The first slide, which is based on research from the Boston Consulting Group, looks at which jurisdictions have the most households with more than $1 million of wealth.

Switzerland is the easy winner, and you probably won’t be surprised to see Hong Kong and Singapore also do very well.

Switzerland Liberal Institute 2

Gee, I wonder if the fact that Switzerland (#4), Hong Kong (#1), and Singapore (#2) score highly on the Economic Freedom of the World index has any connection with their comparative prosperity?

That’s a rhetorical question, of course.

Most sensible people already understand that countries with free markets and small government out-perform nations with big welfare states and lots of intervention.

Speaking of which, let’s look at Pierre’s slide that compares Swiss public finances with the dismal numbers from Eurozone nations.

Switzerland Liberal Institute 1

The most impressive part of this data is the way Switzerland has maintained a much smaller burden of government spending.

One reason for this superior outcome is the Swiss “Debt Brake,” a voter-imposed spending cap that basically prevents politicians from increasing spending faster than inflation plus population.

Now let’s compare Switzerland and France, which is what I did last Saturday at the Free Market Road Show conference in Paris.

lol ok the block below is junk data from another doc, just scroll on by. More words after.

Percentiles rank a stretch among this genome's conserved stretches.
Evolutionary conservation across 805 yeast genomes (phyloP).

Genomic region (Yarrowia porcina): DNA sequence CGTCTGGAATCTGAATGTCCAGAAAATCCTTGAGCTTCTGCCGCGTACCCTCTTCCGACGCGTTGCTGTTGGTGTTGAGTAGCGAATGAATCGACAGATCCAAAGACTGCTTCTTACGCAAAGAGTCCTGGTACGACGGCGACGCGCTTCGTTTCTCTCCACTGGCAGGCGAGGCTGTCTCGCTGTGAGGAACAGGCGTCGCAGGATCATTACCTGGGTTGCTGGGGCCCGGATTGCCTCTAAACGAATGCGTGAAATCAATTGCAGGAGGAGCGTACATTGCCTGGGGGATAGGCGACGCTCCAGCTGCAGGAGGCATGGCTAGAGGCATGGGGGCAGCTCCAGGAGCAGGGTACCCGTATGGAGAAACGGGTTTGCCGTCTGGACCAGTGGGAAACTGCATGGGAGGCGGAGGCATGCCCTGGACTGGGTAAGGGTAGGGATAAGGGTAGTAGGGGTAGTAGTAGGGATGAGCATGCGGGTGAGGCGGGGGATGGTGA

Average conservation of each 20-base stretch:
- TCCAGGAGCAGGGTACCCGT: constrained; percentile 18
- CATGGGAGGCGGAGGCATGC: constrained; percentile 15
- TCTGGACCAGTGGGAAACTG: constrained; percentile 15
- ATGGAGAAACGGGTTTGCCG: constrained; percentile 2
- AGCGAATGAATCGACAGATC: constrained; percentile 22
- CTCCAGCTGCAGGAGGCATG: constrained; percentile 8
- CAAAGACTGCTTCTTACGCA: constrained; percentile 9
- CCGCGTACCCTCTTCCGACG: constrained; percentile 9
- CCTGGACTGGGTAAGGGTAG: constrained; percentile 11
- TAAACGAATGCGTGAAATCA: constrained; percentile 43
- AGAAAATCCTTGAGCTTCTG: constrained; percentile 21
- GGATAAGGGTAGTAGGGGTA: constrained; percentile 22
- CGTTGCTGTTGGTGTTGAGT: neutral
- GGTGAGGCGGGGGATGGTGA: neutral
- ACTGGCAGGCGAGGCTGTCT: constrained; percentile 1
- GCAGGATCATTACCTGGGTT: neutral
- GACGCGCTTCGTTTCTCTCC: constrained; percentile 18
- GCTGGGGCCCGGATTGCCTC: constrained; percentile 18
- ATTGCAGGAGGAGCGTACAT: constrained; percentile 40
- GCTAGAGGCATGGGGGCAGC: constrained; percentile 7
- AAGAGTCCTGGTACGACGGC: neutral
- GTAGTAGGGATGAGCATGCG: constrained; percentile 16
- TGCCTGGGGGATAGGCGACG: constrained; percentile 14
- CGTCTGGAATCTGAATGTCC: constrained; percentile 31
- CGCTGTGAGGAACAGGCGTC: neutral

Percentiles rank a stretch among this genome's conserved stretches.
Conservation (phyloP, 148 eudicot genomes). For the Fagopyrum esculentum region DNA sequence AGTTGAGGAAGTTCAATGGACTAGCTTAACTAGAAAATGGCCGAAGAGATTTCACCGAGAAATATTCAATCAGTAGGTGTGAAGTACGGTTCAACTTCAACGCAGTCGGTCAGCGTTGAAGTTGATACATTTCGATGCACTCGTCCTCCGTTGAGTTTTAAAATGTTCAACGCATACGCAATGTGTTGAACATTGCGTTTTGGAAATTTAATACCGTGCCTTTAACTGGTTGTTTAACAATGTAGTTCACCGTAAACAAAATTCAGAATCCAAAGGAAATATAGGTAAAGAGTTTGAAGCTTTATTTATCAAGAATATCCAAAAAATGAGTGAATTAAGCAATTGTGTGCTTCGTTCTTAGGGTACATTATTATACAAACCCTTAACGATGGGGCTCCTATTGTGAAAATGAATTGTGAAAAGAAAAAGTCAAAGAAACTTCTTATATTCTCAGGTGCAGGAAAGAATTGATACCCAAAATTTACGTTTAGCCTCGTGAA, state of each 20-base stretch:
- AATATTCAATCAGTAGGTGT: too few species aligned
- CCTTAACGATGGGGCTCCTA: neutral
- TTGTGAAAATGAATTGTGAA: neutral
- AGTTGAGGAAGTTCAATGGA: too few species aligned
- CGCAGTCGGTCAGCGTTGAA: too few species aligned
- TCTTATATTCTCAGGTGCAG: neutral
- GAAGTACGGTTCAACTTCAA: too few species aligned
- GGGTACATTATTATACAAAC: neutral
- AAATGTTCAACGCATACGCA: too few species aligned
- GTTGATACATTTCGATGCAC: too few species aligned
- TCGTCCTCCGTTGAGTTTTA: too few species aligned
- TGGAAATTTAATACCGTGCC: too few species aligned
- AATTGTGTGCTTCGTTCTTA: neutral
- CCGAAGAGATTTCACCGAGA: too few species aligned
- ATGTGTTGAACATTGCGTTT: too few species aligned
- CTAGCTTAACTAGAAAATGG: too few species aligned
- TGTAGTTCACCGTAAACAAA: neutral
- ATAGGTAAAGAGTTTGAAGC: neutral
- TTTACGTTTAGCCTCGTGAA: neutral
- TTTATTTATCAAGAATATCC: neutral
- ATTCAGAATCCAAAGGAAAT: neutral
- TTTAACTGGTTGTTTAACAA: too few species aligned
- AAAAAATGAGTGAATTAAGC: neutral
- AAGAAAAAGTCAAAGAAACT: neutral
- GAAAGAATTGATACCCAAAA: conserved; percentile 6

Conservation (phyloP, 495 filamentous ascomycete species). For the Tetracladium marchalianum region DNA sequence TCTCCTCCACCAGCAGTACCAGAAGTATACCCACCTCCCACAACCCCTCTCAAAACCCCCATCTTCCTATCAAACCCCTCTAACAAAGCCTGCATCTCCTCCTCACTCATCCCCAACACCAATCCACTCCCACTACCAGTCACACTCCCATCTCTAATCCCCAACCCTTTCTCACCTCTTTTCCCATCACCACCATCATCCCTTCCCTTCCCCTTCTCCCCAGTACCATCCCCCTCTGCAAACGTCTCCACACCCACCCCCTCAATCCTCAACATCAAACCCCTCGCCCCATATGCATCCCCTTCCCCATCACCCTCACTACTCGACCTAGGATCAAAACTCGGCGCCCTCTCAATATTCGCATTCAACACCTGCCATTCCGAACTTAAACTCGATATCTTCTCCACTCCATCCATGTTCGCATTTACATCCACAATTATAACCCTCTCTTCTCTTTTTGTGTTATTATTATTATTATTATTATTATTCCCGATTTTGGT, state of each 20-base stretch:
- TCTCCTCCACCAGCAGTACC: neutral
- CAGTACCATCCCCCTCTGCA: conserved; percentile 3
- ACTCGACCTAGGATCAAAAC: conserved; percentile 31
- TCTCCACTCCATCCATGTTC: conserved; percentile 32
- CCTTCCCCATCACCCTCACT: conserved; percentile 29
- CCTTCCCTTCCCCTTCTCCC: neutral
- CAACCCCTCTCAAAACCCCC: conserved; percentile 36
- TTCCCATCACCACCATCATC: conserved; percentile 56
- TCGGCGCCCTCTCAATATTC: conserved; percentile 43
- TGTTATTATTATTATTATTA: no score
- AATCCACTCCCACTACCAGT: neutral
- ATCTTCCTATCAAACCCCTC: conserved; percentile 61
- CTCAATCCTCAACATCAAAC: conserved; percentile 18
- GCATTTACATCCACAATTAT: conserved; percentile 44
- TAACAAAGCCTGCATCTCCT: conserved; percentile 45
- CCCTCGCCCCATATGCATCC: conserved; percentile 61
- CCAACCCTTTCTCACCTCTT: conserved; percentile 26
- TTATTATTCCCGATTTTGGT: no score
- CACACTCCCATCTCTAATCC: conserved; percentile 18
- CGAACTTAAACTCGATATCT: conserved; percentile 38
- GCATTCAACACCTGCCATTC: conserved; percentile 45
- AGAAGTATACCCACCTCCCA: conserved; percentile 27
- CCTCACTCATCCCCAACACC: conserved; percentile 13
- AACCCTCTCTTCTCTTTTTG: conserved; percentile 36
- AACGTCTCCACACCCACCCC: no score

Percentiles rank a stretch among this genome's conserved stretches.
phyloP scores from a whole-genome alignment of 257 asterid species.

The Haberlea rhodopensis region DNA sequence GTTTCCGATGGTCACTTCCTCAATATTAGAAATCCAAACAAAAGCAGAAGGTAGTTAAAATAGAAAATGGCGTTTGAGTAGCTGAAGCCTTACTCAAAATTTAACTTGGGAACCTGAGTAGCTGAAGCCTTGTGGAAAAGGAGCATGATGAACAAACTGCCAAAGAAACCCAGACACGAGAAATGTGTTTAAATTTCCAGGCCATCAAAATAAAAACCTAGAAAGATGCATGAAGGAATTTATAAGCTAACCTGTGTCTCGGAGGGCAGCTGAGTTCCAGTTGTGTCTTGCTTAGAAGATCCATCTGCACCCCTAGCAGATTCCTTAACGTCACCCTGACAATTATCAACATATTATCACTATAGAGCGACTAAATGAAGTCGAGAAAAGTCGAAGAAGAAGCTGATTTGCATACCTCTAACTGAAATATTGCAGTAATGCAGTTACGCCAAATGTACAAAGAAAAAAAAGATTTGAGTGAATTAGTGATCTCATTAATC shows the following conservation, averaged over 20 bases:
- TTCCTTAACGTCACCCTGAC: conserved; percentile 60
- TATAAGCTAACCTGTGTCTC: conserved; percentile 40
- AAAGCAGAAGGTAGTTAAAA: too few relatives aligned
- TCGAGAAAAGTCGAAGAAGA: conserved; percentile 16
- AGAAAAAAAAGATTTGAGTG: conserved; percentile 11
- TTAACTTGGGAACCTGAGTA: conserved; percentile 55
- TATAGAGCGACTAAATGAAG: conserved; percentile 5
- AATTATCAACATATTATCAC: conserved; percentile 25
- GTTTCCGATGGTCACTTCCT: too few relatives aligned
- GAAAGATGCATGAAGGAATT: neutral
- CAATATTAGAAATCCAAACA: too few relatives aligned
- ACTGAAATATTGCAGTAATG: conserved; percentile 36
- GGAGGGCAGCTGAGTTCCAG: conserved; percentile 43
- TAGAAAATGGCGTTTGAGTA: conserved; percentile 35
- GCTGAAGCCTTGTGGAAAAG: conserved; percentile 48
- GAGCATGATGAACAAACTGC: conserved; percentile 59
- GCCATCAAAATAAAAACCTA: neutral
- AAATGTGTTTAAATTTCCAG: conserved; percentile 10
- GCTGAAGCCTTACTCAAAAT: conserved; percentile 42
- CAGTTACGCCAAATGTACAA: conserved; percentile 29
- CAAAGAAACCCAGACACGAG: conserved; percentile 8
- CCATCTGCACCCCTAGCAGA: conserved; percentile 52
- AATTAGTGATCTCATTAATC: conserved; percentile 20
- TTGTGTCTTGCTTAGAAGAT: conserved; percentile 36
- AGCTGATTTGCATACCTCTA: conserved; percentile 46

As part of my remarks, I asked the audience whether they thought that their government, which consumes 57 percent of GDP, gives them better services than Germany’s government, which consumes 45 percent of GDP.

They said no.

I then asked if they got better government than citizens of Canada, where government consumes 41 percent of GDP.

They said no.

And I concluded by asking them whether they got better government than the people of Switzerland, where government is only 34 percent of economic output (I used OECD data for my comparisons, which is why my numbers are not identical to Pierre’s numbers).

Once again, they said no.

The fundamental question, then, is why French politicians impose such a heavy burden of government spending – with a very high cost to the economy – when citizens don’t get better services?

Or maybe the real question is why French voters elect politicians that pursue such senseless policies?